I graduated from the University of Minnesota with my MFA in 2006. The excerpt below was written for the 2006, National leadership conference for the American Craft Council, “Shaping the future of Craft”, by Mark Pharis. It is about me as an artist.
“Jonathan Bridges graduated more recently in 2004 (actually 2006). He is one of the most unusual— I mean that affectionately and—talented young people I have ever had the pleasure to work with, and I’ve had the opportunity to get to know Jonathan in unique ways.
He was involved in a very serious car accident during his second year of grad school. The accident changed him, and it changed his work. After the accident, Jonathan didn’t choose what he produced.
In many ways, his studio work was a physical reaction to trauma. I think he just truly needs to make work, and the activity nurtured his recovery. He needed to reconcile and deal with three months that he lost in a coma. Another semester was lost as he recovered from brain damage. His work became wholly self reflective and narcissistic for all the right reasons”.
Mark was my teacher, but he is also my mentor.
He is who told me,” The quality of an artist isn’t about what they have done, but what they are creating right now.”
Though I was trained as a potter and have roots in the paradigm of craft, to me, art is about a concept, not necessarily a material.
Inadvertently, Mark understood my fallowed soil, the artist I have become.
What distinguishes me from other artists?
Chuck Palahniuk, author of “Fight Club” wrote, “It’s only after we’ve lost everything that we’re free to do anything.”
This liberation distinguishes me from other artists in that I dare to push accepted boundaries in form and process. My art is sometimes “edgy”. I think this is because I dare to confront and challenge notions of status quo.
My life and my work are all about learning to seize the moment and live it fully in all of its rawness and possibilities.
After my Accident and Traumatic Brain Injury, I died and came back to life. I forgot most of my previous life, and most painfully, how to make with my hands.
Then, a bit more than a year after I went to sleep in a coma, something triggered and allegorically speaking, “the sleeper began to awaken.”
In the midst of trying to do problem solving, a “flash” of intuition happened and my hands started to remember what to do.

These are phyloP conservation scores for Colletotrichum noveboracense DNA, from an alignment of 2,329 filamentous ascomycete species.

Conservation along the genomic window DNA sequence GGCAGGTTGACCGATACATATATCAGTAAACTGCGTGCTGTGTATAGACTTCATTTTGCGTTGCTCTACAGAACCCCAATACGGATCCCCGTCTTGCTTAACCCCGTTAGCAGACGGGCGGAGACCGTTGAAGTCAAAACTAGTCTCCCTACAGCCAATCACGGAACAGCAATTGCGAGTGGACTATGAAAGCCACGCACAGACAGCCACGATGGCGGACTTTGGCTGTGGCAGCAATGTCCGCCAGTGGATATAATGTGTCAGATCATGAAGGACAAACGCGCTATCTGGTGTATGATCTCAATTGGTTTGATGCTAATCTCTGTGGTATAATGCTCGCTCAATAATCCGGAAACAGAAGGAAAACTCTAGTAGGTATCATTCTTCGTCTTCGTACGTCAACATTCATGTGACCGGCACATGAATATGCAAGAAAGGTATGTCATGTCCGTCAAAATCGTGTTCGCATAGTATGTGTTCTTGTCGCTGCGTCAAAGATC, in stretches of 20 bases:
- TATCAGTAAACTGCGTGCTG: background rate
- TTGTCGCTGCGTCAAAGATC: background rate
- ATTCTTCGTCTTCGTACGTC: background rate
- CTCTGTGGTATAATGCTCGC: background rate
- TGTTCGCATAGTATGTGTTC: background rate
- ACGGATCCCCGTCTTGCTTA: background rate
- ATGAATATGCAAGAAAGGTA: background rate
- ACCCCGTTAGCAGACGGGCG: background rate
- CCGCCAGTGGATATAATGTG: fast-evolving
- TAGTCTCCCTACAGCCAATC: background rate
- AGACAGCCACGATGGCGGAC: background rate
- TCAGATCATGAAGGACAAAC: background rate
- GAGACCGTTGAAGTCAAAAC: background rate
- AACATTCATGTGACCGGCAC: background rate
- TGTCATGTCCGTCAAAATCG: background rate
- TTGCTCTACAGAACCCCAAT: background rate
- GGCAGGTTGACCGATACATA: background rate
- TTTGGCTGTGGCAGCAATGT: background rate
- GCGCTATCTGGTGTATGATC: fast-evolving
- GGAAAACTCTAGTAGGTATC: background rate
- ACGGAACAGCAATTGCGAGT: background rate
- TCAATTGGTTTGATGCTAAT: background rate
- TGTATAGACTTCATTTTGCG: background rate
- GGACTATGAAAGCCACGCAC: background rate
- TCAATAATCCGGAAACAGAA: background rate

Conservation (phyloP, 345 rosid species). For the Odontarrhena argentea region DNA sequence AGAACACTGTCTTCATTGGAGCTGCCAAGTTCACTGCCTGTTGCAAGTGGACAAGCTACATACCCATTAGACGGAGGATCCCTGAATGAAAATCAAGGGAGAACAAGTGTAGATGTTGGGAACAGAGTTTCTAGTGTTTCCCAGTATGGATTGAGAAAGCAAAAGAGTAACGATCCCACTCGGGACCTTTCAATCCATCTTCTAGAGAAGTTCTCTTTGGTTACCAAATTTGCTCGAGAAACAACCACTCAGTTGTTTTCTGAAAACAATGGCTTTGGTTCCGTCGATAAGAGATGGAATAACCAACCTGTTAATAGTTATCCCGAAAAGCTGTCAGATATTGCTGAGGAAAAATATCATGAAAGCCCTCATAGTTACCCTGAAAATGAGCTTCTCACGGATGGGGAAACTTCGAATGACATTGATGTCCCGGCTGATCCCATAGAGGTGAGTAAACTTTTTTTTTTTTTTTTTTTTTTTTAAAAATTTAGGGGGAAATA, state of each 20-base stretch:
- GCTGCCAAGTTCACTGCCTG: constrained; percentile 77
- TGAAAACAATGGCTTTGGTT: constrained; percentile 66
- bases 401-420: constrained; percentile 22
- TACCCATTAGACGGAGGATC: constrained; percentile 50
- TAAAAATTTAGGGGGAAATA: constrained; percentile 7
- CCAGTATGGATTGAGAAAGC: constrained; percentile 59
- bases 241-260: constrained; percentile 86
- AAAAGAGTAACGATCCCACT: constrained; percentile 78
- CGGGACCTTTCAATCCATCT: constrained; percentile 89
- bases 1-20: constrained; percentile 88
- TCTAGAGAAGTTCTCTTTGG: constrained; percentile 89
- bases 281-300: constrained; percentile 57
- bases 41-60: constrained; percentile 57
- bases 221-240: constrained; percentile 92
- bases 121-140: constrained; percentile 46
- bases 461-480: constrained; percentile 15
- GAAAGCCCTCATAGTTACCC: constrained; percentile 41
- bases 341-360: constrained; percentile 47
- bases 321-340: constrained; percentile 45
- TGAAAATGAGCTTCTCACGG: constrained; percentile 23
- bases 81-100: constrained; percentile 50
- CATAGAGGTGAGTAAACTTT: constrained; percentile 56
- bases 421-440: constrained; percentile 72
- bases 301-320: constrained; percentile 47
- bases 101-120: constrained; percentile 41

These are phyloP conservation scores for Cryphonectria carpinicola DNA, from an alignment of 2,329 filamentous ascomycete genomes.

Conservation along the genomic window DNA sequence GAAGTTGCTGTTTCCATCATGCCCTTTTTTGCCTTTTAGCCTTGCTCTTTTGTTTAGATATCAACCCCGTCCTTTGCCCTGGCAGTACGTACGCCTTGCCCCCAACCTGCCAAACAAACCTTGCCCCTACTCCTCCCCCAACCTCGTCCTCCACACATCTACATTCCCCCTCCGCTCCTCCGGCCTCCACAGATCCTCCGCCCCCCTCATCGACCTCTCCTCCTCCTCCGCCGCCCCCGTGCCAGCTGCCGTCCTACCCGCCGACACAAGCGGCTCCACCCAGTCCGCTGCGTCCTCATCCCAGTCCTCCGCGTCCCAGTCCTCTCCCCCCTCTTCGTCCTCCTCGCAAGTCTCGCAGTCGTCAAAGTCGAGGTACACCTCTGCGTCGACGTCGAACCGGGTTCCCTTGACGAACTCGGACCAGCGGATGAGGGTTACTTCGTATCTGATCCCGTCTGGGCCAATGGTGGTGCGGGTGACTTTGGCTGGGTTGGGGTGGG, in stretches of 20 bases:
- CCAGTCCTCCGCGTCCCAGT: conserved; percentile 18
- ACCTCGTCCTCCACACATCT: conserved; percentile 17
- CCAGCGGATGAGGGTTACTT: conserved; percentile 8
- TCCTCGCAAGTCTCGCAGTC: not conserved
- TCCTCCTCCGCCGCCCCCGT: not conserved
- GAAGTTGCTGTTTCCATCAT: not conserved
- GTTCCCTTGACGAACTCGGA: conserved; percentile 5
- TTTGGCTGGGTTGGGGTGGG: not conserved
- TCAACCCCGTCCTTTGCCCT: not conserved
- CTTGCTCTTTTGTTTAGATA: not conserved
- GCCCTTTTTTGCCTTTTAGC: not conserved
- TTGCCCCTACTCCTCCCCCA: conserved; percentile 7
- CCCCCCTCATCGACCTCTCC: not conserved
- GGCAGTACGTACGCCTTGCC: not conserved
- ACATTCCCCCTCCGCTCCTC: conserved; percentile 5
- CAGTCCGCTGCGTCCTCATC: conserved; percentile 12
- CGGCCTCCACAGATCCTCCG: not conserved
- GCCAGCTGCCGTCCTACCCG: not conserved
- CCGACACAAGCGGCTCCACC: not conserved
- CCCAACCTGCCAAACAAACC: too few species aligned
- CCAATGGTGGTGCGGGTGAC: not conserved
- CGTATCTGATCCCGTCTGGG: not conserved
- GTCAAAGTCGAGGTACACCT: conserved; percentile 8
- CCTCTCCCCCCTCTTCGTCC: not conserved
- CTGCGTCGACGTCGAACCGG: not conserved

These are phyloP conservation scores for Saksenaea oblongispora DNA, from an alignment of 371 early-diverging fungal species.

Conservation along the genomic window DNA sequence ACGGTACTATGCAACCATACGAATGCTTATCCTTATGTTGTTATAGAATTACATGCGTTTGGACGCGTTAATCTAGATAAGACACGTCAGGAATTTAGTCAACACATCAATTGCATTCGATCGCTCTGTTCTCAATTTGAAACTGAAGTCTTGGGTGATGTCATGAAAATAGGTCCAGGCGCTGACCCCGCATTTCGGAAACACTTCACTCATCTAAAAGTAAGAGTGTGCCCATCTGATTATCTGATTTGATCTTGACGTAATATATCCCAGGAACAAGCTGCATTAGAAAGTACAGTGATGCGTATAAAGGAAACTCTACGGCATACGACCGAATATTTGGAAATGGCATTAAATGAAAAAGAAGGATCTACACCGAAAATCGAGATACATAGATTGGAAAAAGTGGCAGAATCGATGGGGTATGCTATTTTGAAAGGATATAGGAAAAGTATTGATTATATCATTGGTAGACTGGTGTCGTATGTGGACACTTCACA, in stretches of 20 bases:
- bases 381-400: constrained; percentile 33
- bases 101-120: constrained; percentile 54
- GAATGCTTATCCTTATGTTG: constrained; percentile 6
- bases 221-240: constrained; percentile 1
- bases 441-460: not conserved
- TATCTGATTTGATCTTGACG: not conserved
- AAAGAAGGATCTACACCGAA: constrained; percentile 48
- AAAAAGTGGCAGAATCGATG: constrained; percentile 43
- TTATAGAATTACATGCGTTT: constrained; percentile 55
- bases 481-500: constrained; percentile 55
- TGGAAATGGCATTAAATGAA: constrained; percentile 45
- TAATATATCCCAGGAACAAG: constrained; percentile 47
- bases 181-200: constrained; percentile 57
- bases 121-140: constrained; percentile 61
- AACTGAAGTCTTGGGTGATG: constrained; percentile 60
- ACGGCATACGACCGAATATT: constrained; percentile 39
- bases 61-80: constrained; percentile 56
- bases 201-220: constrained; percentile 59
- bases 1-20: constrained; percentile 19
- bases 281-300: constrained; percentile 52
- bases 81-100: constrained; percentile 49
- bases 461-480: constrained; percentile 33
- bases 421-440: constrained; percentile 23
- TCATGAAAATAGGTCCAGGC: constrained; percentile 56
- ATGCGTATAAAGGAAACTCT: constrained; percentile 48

Something activated and the torrents of my awareness accelerated in flow.
My profound motivations?
The trauma of losing my hands, this feeling is with me every day of my life.
I felt rage for so many years after being hurt! Eventually, this suffering evolved into passion for creating and I now feel joy for who I am, every day of my life. For the beauty life reveals, in all its many forms.
Each time I step into the studio, I’m working to achieve a brilliance beyond what I have achieved before. That brilliance requires courage to let go of fear and to allow creation to happen in its own way, and in its own time.
This enthusiasm stems from knowing that how I perceive the world, is how I can establish a foundation for my ethical stance within it – and the irony is that I cannot “see” these perceptions at all, but must experience them. Art in its highest form is a product of and an expression of these experiences in the world. It helps me to “see.”
What I am working towards?
Simply put, choice. I could have chosen to remain a victim, disabled, a man that “used to be” an artist. Instead, I embraced the struggle, deepened my consciousness, and healed myself in every way. I began to produce the kind of work that is unconventional, slightly eccentric, and, yes, thrilling. In other words, I lived through pain and darkness and came out the other side. With my new-found freedom there isn’t a subject, process, or material that I shy away from. My inspiration is boundless because I know in my heart that I have been given a second chance
Who we are, in all facets of life, is who we choose to be. And I am an artist.